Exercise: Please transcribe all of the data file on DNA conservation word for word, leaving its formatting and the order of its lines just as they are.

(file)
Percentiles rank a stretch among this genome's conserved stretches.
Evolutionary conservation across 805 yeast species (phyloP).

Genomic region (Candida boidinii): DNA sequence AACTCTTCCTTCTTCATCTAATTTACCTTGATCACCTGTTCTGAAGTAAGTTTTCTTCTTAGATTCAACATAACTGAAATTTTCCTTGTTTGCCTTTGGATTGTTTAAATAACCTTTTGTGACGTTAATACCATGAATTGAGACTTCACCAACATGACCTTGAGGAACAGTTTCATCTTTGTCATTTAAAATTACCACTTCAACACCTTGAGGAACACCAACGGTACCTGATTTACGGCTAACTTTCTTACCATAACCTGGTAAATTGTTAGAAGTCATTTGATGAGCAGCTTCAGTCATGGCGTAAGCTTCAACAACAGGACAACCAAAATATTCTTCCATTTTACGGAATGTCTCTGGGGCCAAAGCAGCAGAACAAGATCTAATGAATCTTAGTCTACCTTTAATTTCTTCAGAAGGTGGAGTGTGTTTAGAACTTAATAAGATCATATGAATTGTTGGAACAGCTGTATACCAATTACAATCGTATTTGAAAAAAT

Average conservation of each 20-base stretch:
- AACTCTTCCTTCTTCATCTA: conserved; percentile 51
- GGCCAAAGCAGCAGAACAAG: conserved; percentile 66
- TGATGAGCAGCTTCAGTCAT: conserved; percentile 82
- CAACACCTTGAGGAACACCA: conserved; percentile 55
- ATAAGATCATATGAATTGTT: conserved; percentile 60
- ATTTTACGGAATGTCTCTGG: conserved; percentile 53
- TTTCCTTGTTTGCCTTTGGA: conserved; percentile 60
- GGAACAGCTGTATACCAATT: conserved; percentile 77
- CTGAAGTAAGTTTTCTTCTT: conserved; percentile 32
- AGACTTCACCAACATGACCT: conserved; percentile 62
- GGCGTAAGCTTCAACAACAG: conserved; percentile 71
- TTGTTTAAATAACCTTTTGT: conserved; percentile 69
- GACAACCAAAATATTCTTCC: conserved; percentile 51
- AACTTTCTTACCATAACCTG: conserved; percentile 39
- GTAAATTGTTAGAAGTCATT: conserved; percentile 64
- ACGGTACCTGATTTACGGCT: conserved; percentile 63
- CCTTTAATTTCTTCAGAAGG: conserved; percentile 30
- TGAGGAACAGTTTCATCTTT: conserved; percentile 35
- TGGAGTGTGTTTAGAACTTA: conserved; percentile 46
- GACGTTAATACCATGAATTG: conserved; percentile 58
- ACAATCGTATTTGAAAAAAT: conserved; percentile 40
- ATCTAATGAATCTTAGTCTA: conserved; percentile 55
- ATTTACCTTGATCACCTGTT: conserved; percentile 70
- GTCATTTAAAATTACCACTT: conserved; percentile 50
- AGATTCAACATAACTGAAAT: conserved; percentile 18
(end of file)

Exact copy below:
Percentiles rank a stretch among this genome's conserved stretches.
Evolutionary conservation across 805 yeast species (phyloP).

Genomic region (Candida boidinii): DNA sequence AACTCTTCCTTCTTCATCTAATTTACCTTGATCACCTGTTCTGAAGTAAGTTTTCTTCTTAGATTCAACATAACTGAAATTTTCCTTGTTTGCCTTTGGATTGTTTAAATAACCTTTTGTGACGTTAATACCATGAATTGAGACTTCACCAACATGACCTTGAGGAACAGTTTCATCTTTGTCATTTAAAATTACCACTTCAACACCTTGAGGAACACCAACGGTACCTGATTTACGGCTAACTTTCTTACCATAACCTGGTAAATTGTTAGAAGTCATTTGATGAGCAGCTTCAGTCATGGCGTAAGCTTCAACAACAGGACAACCAAAATATTCTTCCATTTTACGGAATGTCTCTGGGGCCAAAGCAGCAGAACAAGATCTAATGAATCTTAGTCTACCTTTAATTTCTTCAGAAGGTGGAGTGTGTTTAGAACTTAATAAGATCATATGAATTGTTGGAACAGCTGTATACCAATTACAATCGTATTTGAAAAAAT

Average conservation of each 20-base stretch:
- AACTCTTCCTTCTTCATCTA: conserved; percentile 51
- GGCCAAAGCAGCAGAACAAG: conserved; percentile 66
- TGATGAGCAGCTTCAGTCAT: conserved; percentile 82
- CAACACCTTGAGGAACACCA: conserved; percentile 55
- ATAAGATCATATGAATTGTT: conserved; percentile 60
- ATTTTACGGAATGTCTCTGG: conserved; percentile 53
- TTTCCTTGTTTGCCTTTGGA: conserved; percentile 60
- GGAACAGCTGTATACCAATT: conserved; percentile 77
- CTGAAGTAAGTTTTCTTCTT: conserved; percentile 32
- AGACTTCACCAACATGACCT: conserved; percentile 62
- GGCGTAAGCTTCAACAACAG: conserved; percentile 71
- TTGTTTAAATAACCTTTTGT: conserved; percentile 69
- GACAACCAAAATATTCTTCC: conserved; percentile 51
- AACTTTCTTACCATAACCTG: conserved; percentile 39
- GTAAATTGTTAGAAGTCATT: conserved; percentile 64
- ACGGTACCTGATTTACGGCT: conserved; percentile 63
- CCTTTAATTTCTTCAGAAGG: conserved; percentile 30
- TGAGGAACAGTTTCATCTTT: conserved; percentile 35
- TGGAGTGTGTTTAGAACTTA: conserved; percentile 46
- GACGTTAATACCATGAATTG: conserved; percentile 58
- ACAATCGTATTTGAAAAAAT: conserved; percentile 40
- ATCTAATGAATCTTAGTCTA: conserved; percentile 55
- ATTTACCTTGATCACCTGTT: conserved; percentile 70
- GTCATTTAAAATTACCACTT: conserved; percentile 50
- AGATTCAACATAACTGAAAT: conserved; percentile 18